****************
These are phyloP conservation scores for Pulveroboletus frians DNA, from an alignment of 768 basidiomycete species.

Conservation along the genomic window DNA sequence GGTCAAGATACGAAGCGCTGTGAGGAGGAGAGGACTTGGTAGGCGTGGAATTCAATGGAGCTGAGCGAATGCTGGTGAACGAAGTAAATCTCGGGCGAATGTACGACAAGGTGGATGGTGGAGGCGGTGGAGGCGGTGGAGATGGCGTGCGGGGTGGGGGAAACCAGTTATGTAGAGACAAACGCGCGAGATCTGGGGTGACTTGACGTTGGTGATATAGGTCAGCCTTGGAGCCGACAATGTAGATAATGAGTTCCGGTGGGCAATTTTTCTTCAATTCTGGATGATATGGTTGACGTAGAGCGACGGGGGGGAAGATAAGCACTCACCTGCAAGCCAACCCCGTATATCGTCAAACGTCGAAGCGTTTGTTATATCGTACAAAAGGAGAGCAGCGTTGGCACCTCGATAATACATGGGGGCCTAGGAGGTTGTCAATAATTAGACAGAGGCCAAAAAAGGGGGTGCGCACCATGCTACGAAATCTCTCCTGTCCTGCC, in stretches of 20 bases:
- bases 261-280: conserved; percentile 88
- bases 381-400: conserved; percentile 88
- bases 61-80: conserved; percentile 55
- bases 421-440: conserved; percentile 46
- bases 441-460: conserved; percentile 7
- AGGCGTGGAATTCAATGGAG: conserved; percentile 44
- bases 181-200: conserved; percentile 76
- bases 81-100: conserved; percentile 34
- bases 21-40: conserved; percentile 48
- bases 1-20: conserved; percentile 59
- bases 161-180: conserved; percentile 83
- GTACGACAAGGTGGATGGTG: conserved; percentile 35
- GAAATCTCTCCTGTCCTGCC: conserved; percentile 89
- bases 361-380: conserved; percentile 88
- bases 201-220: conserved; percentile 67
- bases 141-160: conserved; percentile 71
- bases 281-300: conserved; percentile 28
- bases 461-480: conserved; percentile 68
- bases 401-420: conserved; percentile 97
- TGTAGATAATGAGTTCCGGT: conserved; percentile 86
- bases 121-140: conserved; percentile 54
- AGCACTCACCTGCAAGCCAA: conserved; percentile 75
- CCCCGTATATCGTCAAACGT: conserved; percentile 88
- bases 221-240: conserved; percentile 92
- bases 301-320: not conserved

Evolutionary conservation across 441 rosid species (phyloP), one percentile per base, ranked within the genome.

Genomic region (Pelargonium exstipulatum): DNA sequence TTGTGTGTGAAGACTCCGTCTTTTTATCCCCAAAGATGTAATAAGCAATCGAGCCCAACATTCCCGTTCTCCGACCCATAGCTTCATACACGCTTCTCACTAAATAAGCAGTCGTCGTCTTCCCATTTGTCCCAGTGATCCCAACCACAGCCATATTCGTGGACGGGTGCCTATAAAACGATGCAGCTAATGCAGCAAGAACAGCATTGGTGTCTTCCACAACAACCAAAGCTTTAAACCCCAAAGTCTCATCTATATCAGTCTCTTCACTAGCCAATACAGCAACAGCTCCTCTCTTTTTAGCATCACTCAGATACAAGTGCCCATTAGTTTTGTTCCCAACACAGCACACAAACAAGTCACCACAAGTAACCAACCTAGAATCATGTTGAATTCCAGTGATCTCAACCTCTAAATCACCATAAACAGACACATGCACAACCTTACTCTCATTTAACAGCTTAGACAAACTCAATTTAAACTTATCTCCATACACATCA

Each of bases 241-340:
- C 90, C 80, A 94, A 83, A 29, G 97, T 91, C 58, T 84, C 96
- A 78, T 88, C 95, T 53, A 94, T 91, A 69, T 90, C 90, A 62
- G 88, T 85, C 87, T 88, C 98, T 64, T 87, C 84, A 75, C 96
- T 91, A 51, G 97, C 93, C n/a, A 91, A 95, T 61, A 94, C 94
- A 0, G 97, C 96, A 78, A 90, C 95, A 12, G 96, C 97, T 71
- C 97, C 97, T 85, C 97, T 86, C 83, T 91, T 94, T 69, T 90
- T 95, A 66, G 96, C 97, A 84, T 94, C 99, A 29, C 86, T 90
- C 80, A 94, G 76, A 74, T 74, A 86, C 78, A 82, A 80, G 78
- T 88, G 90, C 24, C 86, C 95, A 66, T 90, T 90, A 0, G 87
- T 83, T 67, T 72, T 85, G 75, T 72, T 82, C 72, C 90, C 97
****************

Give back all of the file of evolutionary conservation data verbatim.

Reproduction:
These are phyloP conservation scores for Pulveroboletus frians DNA, from an alignment of 768 basidiomycete species.

Conservation along the genomic window DNA sequence GGTCAAGATACGAAGCGCTGTGAGGAGGAGAGGACTTGGTAGGCGTGGAATTCAATGGAGCTGAGCGAATGCTGGTGAACGAAGTAAATCTCGGGCGAATGTACGACAAGGTGGATGGTGGAGGCGGTGGAGGCGGTGGAGATGGCGTGCGGGGTGGGGGAAACCAGTTATGTAGAGACAAACGCGCGAGATCTGGGGTGACTTGACGTTGGTGATATAGGTCAGCCTTGGAGCCGACAATGTAGATAATGAGTTCCGGTGGGCAATTTTTCTTCAATTCTGGATGATATGGTTGACGTAGAGCGACGGGGGGGAAGATAAGCACTCACCTGCAAGCCAACCCCGTATATCGTCAAACGTCGAAGCGTTTGTTATATCGTACAAAAGGAGAGCAGCGTTGGCACCTCGATAATACATGGGGGCCTAGGAGGTTGTCAATAATTAGACAGAGGCCAAAAAAGGGGGTGCGCACCATGCTACGAAATCTCTCCTGTCCTGCC, in stretches of 20 bases:
- bases 261-280: conserved; percentile 88
- bases 381-400: conserved; percentile 88
- bases 61-80: conserved; percentile 55
- bases 421-440: conserved; percentile 46
- bases 441-460: conserved; percentile 7
- AGGCGTGGAATTCAATGGAG: conserved; percentile 44
- bases 181-200: conserved; percentile 76
- bases 81-100: conserved; percentile 34
- bases 21-40: conserved; percentile 48
- bases 1-20: conserved; percentile 59
- bases 161-180: conserved; percentile 83
- GTACGACAAGGTGGATGGTG: conserved; percentile 35
- GAAATCTCTCCTGTCCTGCC: conserved; percentile 89
- bases 361-380: conserved; percentile 88
- bases 201-220: conserved; percentile 67
- bases 141-160: conserved; percentile 71
- bases 281-300: conserved; percentile 28
- bases 461-480: conserved; percentile 68
- bases 401-420: conserved; percentile 97
- TGTAGATAATGAGTTCCGGT: conserved; percentile 86
- bases 121-140: conserved; percentile 54
- AGCACTCACCTGCAAGCCAA: conserved; percentile 75
- CCCCGTATATCGTCAAACGT: conserved; percentile 88
- bases 221-240: conserved; percentile 92
- bases 301-320: not conserved

Evolutionary conservation across 441 rosid species (phyloP), one percentile per base, ranked within the genome.

Genomic region (Pelargonium exstipulatum): DNA sequence TTGTGTGTGAAGACTCCGTCTTTTTATCCCCAAAGATGTAATAAGCAATCGAGCCCAACATTCCCGTTCTCCGACCCATAGCTTCATACACGCTTCTCACTAAATAAGCAGTCGTCGTCTTCCCATTTGTCCCAGTGATCCCAACCACAGCCATATTCGTGGACGGGTGCCTATAAAACGATGCAGCTAATGCAGCAAGAACAGCATTGGTGTCTTCCACAACAACCAAAGCTTTAAACCCCAAAGTCTCATCTATATCAGTCTCTTCACTAGCCAATACAGCAACAGCTCCTCTCTTTTTAGCATCACTCAGATACAAGTGCCCATTAGTTTTGTTCCCAACACAGCACACAAACAAGTCACCACAAGTAACCAACCTAGAATCATGTTGAATTCCAGTGATCTCAACCTCTAAATCACCATAAACAGACACATGCACAACCTTACTCTCATTTAACAGCTTAGACAAACTCAATTTAAACTTATCTCCATACACATCA

Each of bases 241-340:
- C 90, C 80, A 94, A 83, A 29, G 97, T 91, C 58, T 84, C 96
- A 78, T 88, C 95, T 53, A 94, T 91, A 69, T 90, C 90, A 62
- G 88, T 85, C 87, T 88, C 98, T 64, T 87, C 84, A 75, C 96
- T 91, A 51, G 97, C 93, C n/a, A 91, A 95, T 61, A 94, C 94
- A 0, G 97, C 96, A 78, A 90, C 95, A 12, G 96, C 97, T 71
- C 97, C 97, T 85, C 97, T 86, C 83, T 91, T 94, T 69, T 90
- T 95, A 66, G 96, C 97, A 84, T 94, C 99, A 29, C 86, T 90
- C 80, A 94, G 76, A 74, T 74, A 86, C 78, A 82, A 80, G 78
- T 88, G 90, C 24, C 86, C 95, A 66, T 90, T 90, A 0, G 87
- T 83, T 67, T 72, T 85, G 75, T 72, T 82, C 72, C 90, C 97